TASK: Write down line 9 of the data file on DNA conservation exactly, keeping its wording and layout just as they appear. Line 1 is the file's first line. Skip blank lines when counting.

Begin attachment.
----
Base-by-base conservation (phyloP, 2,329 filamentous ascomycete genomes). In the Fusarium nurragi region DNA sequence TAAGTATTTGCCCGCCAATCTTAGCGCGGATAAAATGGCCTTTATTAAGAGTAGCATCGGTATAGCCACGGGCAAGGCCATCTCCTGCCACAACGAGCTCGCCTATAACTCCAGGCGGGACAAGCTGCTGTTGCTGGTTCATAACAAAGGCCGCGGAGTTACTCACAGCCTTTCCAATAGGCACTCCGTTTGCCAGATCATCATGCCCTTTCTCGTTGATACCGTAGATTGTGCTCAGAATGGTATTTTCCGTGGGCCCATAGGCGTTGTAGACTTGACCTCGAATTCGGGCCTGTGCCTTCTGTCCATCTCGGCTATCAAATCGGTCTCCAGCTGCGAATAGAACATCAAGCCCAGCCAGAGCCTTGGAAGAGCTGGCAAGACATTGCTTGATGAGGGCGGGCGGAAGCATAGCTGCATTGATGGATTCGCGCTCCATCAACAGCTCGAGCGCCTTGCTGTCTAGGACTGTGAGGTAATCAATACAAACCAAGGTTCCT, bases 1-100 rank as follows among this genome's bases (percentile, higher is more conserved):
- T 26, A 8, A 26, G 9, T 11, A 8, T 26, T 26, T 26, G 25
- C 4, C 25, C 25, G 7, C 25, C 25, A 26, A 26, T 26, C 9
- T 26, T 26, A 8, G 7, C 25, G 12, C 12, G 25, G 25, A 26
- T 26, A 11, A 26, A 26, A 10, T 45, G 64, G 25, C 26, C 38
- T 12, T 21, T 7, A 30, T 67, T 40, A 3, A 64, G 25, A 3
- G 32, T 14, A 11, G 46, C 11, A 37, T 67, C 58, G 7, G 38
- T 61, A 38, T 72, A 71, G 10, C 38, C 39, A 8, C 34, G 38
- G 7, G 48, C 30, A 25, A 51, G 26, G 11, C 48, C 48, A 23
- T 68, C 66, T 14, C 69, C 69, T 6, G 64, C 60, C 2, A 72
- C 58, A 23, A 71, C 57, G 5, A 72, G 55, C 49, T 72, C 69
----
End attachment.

- G 7, G 48, C 30, A 25, A 51, G 26, G 11, C 48, C 48, A 23